Mitt Romney, the ‘Gift That Keeps on Giving’

Republican presidential hopeful Mitt Romney greets supporters during a campaign rally in Reno, Nevada, February 2, 2012. AFP PHOTO/Emmanuel Dunand (Photo credit should read EMMANUEL DUNAND/AFP/Getty Images)
Republican presidential hopeful Mitt Romney. Photo: EMMANUEL DUNAND/2012 AFP

It’s pretty safe to say that Mitt Romney enjoyed his weekend. While he still hasn’t wrapped up the Republican party’s presidential nomination (and still has a ways to go), his thorough trouncing of Newt Gingrich in Nevada on Saturday will probably allow him to breathe a bit easier for a day or two. But it’s not just Romney’s camp that’s okay with this weekend’s developments. The other? Team Obama, of course.

While we’ve all had the joy and horror of following the ups and downs of a frequently incomprehensible GOP race, things are starting to shake out just as some in Obama’s reelection campaign were expecting them to. “When you guys were all out there writing your Herman Cain stories, we were not following you into that sideshow,” an anonymous Obama aide told the Times. “We are keeping our eyes on the prize.” Yeah, Gingrich, Cain, and Ron Paul have all had their little moments in the spotlight, but Team Obama has always been focused on Romney. Him and all his little and not-so-little slipups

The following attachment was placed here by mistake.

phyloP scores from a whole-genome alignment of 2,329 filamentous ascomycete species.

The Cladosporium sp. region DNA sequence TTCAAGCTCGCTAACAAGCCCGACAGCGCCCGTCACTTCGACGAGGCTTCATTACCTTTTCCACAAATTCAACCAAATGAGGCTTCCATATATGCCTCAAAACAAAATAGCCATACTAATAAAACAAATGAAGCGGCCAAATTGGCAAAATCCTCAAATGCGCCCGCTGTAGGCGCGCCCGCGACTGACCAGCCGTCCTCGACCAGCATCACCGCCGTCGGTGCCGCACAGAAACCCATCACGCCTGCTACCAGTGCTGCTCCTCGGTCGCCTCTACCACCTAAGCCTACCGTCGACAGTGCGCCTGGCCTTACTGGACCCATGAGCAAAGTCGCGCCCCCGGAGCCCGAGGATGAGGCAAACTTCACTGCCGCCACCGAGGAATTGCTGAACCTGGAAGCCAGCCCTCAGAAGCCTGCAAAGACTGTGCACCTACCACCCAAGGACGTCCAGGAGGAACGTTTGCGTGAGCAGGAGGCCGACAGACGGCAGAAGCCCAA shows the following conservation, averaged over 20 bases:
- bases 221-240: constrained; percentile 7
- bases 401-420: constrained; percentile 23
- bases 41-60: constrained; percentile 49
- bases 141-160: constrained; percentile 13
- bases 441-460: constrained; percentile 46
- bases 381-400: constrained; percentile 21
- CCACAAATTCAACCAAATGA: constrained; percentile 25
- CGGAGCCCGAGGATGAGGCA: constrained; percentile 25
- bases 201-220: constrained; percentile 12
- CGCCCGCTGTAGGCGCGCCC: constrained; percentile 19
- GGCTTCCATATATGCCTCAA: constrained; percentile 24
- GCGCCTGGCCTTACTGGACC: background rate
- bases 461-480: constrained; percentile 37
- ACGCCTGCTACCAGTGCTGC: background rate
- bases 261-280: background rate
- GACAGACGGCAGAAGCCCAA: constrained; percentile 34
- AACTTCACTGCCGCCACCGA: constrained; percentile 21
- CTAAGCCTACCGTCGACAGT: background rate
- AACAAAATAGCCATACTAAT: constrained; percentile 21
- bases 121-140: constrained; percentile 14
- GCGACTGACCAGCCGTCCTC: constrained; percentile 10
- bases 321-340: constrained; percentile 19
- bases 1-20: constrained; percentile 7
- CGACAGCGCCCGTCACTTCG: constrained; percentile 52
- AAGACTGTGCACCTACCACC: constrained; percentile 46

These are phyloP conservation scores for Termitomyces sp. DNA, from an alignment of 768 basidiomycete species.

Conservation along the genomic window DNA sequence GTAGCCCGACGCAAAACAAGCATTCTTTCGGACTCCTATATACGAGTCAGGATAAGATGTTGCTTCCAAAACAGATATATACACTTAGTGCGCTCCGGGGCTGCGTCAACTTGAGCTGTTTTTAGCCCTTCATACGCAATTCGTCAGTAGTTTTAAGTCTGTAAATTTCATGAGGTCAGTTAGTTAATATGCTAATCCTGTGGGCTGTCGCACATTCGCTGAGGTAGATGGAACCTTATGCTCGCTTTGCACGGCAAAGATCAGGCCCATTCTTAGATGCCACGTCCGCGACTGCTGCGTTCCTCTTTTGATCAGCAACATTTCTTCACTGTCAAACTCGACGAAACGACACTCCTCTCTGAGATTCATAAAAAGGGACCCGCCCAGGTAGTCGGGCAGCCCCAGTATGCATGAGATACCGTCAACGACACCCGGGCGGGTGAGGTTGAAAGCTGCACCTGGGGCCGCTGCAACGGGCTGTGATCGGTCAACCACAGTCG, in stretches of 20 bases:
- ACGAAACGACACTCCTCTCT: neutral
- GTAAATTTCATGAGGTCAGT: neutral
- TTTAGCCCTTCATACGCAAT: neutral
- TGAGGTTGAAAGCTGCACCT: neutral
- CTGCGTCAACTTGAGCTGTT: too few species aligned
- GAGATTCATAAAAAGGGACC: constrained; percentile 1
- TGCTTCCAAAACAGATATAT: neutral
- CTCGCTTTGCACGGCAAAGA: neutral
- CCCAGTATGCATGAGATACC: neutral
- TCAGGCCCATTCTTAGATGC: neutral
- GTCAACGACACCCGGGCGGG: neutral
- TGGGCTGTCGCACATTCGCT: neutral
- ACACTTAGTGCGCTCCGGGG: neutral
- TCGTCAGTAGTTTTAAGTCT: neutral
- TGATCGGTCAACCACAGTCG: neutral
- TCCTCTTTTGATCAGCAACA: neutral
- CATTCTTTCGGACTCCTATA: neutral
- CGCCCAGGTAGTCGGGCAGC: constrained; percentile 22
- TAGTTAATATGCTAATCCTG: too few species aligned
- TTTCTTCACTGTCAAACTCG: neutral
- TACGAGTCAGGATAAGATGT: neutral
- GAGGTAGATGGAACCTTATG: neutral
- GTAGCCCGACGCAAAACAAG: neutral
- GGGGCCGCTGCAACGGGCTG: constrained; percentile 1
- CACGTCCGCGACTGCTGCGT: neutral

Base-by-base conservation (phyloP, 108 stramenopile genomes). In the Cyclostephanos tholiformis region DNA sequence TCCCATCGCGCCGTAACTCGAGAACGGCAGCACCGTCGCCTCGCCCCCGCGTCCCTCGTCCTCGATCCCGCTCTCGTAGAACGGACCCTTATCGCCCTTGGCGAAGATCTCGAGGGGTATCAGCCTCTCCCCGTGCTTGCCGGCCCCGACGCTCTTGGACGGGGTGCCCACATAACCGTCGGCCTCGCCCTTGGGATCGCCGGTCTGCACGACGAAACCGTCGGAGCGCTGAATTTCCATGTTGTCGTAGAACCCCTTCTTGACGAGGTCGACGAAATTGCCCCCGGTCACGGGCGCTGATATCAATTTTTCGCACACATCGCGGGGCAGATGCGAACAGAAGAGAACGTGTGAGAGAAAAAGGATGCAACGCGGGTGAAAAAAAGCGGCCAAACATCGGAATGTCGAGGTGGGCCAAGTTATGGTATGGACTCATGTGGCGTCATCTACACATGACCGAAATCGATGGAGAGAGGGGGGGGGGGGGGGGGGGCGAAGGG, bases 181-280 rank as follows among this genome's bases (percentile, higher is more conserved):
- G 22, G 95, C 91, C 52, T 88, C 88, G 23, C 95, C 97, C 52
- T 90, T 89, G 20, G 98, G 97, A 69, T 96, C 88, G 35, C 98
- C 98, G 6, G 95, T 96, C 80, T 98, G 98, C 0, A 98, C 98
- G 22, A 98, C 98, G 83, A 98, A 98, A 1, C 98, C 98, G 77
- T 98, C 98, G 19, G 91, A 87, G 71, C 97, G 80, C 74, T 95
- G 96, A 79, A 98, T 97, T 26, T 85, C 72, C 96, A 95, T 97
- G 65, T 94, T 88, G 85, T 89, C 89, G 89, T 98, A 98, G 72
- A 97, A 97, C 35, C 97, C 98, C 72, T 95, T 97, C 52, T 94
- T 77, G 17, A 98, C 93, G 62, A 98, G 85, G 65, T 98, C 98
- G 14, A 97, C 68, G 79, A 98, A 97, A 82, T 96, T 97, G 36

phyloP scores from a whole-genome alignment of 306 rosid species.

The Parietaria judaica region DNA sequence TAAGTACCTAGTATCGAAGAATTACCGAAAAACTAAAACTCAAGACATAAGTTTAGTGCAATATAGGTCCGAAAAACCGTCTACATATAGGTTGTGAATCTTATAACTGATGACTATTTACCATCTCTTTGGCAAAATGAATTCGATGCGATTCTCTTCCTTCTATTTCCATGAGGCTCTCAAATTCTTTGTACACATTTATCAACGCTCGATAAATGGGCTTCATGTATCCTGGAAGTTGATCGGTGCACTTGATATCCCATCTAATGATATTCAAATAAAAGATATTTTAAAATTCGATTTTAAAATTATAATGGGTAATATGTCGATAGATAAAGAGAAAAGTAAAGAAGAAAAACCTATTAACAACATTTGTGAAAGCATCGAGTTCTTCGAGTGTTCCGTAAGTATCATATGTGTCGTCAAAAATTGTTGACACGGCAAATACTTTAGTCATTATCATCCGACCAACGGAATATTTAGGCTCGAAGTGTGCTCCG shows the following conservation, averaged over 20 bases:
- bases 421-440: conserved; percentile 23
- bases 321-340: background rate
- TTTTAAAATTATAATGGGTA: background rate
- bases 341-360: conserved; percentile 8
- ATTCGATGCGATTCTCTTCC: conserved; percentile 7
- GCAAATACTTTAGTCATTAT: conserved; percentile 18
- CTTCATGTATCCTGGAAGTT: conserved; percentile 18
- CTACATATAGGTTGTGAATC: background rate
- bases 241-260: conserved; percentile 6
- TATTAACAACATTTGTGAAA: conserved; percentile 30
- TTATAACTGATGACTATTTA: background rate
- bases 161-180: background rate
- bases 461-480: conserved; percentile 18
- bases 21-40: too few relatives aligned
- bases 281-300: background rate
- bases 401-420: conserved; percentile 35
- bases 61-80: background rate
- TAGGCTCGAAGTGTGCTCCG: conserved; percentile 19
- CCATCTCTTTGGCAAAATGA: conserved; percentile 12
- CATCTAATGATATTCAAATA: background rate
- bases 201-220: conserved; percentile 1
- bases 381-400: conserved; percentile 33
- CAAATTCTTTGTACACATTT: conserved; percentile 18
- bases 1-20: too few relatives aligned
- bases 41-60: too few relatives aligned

While Obama’s camp is prepared for and expecting a tough campaign trail, going up against Romney would have one major benefit: all of the robotic former Massachusetts governor’s flubs, of which there have been so many that some in the Obama campaign have taken to calling him “the gift that keeps on giving.” Take the whole “I’m not concerned with the very poor” fiasco from last week. As the Times’ Helene Cooper reports, within hours of the verbal slipup, the Democratic National Committee had put together a web ad highlighting (and jumping up and pointing at) the mistake that was quickly passed around the Internet. And it’s not just this one mistake that the Obama campaign has been all to happy to point out, but countless others, which they’ve spread through tweets and mass e-mails. We’re used to seeing politicians’ mistakes rubbed in their faces, but rarely has a campaign been so adept at using the Internet to spread and intensify the process. If Romney finds his mistakes cringe worthy now, imagine how tough nine more months of this is going to be.

Mitt Romney, the ‘Gift That Keeps on Giving’